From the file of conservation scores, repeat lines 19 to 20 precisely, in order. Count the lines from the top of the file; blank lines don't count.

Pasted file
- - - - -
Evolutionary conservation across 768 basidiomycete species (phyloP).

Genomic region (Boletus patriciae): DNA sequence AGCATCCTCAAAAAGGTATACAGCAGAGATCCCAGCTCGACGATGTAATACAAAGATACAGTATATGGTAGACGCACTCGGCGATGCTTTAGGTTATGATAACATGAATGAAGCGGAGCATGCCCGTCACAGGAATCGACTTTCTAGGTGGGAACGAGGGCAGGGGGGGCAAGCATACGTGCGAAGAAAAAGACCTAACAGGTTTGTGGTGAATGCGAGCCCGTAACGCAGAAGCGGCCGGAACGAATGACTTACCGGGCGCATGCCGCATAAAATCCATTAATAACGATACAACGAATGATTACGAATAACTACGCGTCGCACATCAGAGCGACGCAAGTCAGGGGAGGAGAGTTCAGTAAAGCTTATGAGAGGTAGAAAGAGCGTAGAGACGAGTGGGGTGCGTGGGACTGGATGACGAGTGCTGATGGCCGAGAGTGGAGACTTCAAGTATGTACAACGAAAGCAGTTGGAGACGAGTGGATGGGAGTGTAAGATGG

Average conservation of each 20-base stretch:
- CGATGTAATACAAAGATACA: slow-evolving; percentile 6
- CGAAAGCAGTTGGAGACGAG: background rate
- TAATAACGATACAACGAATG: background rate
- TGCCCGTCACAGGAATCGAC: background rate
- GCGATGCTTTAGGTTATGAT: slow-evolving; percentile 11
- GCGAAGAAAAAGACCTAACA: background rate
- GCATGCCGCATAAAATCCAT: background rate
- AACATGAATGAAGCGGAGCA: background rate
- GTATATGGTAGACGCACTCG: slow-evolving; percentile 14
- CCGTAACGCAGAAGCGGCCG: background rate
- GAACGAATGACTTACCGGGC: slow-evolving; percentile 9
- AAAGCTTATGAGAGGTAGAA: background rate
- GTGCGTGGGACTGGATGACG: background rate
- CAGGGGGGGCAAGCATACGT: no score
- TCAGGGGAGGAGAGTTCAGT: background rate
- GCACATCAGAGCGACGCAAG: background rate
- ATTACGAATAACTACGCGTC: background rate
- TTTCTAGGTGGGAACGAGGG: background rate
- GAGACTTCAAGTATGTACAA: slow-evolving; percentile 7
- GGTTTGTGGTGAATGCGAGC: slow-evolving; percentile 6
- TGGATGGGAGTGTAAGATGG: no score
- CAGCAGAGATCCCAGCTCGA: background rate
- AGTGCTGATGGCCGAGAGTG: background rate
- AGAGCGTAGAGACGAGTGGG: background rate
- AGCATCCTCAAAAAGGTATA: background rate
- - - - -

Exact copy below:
- GCACATCAGAGCGACGCAAG: background rate
- ATTACGAATAACTACGCGTC: background rate